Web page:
Figure 3 Comparison of the fluorescence spectra of the new paper with the two-years sample without treatment (0 h) and the ones previously immersed in a solution with alcohol and wood extracts during 6, 18 and 24 h.  

Figure 3 also shows the emission spectrum of the paper subjected to an immersion of 24 h in the alcoholic solution with the wood extracts (green line) and the emission spectrum of one recent paper without any treatment (continuous black line). The fluorescence spectra of both samples exhibit similar characteristics, indicating the short cellulose chains have been re-incorporated to the aged paper structure. Also, the position of second peak maximum of the restored paper with 24 h of treatment in alcohol coincides with the maximum of the new paper, which ensures restitution of its original structure.

Figure 4 summarizes the peaks intensities behavior for aged paper subjected to cellulose chains restitution in alcoholic mediums. The obtained behavior corroborates the discussion on the rapid paper degradation at the initial stage of its aging, associated with a short chains denaturation and the permanence of the large chains of the wood structure. The first peak of the emission spectrum is associated with the behavior of the short chains while the second peak has been related with the permanence of the large chains. The reincorporation of short chains in the paper structure can be accomplished by immersing the paper in an alcohol solution containing wood extracts during 24 h. Then, by using alcohol as water media is obtained restoration efficiency of around 99%.

Figure 4 Intensity ratio of peak 2 to peak 1 in the fluorescence spectra regarding immersion time of the paper in alcoholic solutions with extracts of wood. 

The increase of the first peak of the fluorescence spectra has been associated with a denaturalization of the cellulose short chains as a result of the natural aging of the paper. Thus, restitution of cellulose short chains in alcohol solution produces incorporation of these chains in the paper structure, resulting the fluorescence spectra recover their original characteristics. Then, by subjecting the paper in a solution with extracts of wood during 24 h, produces a reincorporation of short chains on the paper, recovering the structure that it had initially.

Figure 5 shows two photographs of an aged paper sample subjected to a restitution procedure for 24 h, in the alcoholic-based solution with the wood components. It is observed that paper does not lose its main properties and the print text remains unaltered after the treatment, indicating that this method could be used in the structural restoration of historical documentary.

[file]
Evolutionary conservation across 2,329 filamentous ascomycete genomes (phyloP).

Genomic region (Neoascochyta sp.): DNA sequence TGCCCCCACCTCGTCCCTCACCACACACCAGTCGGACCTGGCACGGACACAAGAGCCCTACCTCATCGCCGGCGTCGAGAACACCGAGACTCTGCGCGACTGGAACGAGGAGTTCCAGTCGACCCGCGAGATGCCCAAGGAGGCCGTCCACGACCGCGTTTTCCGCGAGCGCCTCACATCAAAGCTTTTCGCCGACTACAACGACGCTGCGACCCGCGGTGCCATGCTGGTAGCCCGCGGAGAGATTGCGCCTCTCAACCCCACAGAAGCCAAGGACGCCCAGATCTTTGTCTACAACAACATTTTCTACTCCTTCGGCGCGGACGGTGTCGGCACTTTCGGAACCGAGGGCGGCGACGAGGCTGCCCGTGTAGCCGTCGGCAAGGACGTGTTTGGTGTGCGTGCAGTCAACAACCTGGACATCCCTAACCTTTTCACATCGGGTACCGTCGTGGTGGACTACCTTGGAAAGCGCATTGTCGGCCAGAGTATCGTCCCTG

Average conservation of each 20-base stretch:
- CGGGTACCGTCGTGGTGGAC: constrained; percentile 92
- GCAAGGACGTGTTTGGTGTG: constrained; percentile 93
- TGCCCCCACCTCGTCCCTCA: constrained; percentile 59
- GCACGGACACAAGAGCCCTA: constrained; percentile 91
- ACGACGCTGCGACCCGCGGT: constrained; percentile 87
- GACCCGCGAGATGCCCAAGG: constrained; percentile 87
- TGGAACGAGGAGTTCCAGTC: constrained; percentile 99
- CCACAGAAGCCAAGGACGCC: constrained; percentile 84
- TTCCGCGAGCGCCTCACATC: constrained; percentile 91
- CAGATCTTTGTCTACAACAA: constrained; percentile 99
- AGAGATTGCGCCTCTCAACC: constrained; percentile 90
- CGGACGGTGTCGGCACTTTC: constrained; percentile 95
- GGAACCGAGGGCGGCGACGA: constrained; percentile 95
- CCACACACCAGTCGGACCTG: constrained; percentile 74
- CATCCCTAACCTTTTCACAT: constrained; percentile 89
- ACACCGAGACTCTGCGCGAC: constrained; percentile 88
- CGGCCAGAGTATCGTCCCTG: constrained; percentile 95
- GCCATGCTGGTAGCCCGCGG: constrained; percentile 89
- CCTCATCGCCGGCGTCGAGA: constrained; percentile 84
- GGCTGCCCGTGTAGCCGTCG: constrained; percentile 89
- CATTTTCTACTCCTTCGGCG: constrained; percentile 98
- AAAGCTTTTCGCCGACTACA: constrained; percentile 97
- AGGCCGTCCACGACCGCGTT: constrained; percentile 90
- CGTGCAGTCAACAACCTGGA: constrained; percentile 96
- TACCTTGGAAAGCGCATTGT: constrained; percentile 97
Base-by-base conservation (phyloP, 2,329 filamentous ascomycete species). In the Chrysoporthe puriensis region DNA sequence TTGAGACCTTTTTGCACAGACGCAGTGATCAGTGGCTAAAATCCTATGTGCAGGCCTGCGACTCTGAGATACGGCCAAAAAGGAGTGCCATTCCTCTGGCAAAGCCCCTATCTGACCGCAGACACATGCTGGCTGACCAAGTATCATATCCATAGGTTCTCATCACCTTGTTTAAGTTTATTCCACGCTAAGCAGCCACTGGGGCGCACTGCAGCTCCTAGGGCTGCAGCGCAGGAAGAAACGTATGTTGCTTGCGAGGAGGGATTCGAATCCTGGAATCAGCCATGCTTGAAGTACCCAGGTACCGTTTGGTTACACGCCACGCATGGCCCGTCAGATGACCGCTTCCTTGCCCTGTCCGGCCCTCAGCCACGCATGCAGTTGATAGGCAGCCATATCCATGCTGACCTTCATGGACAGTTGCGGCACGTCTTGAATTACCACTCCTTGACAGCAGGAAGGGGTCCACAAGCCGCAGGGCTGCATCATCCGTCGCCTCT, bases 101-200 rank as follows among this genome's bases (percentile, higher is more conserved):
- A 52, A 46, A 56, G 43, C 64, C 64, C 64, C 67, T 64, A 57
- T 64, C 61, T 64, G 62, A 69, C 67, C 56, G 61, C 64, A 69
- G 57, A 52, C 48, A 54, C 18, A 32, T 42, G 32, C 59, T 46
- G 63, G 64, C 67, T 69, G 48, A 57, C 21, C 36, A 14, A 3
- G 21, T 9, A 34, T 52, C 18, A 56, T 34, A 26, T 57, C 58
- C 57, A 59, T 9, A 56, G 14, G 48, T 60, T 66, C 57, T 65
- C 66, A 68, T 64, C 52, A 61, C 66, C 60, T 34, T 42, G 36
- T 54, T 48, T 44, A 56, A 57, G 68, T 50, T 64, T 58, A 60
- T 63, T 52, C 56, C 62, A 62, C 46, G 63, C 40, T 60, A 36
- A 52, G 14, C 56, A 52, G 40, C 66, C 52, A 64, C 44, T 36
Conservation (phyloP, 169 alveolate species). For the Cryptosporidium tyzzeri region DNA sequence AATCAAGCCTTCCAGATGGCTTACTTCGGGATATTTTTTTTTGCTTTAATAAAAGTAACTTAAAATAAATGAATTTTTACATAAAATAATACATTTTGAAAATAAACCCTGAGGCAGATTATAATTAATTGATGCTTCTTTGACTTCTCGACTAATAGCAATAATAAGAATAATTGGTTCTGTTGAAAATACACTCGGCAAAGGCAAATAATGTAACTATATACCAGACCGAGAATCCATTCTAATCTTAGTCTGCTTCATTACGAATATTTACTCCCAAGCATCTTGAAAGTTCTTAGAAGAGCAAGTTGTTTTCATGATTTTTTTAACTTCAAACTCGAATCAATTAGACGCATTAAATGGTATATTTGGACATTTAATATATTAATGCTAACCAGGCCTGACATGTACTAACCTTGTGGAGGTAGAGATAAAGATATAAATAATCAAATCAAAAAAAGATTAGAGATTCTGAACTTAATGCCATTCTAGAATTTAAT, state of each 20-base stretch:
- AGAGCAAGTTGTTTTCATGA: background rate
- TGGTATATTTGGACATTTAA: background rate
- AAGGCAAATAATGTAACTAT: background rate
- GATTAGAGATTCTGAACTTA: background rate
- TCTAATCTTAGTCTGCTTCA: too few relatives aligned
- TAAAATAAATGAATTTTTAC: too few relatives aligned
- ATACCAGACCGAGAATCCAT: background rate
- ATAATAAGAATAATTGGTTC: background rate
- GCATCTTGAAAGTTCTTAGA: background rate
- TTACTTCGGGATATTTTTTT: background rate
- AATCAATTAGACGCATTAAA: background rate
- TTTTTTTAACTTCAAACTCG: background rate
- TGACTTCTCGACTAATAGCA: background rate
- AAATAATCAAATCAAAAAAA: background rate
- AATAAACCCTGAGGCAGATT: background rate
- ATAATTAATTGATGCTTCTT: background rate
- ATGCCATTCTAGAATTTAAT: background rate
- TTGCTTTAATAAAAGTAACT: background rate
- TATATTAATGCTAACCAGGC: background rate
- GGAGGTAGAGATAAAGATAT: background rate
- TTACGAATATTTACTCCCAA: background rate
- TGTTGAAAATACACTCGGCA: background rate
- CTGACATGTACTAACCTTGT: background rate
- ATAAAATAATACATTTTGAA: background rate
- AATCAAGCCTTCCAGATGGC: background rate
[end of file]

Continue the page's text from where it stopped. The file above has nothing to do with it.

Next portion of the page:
Figure 5 Aged paper subjected to a restitution procedure in an alcoholic-based solution with the wood extracts and, (right) sample of paper after the treatment.  

Conclusions

Denaturalization of the short cellulose chains, mainly lignin, is an important aspect in the degradation and therefore aging of paper. Measurement of the fluorescent emissions corresponding to old and new paper with the same original structure has proved to be an excellent method to estimate differences in date of manufacture. This work proposes a method to restore the short cellulose chains in aged paper consisting of immersion of the material in a solution containing wood extracts, which include lignin, for a 24 h. The evidence obtained from the analysis of the fluorescence spectra indicates that this procedure allows the restoration of almost 100% of the original paper structure. Thus, providing a conceivable and low-cost scheme of preservation for the material

Acknowledgments

Authors would like to thank the anonymous reviewers for their feedback on this manuscript and who provided many useful suggestions.

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1© 2018 by the authors; licensee SMCTSM, Mexico. This article is an open access article distributed under the terms and conditions of the Creative Commons Attribution license (https://creativecommons.org/licenses/by/4.0/).

Received: December 01, 2017; Accepted: December 03, 2018

Creative Commons License This is an open-access article distributed under the terms of the Creative Commons Attribution License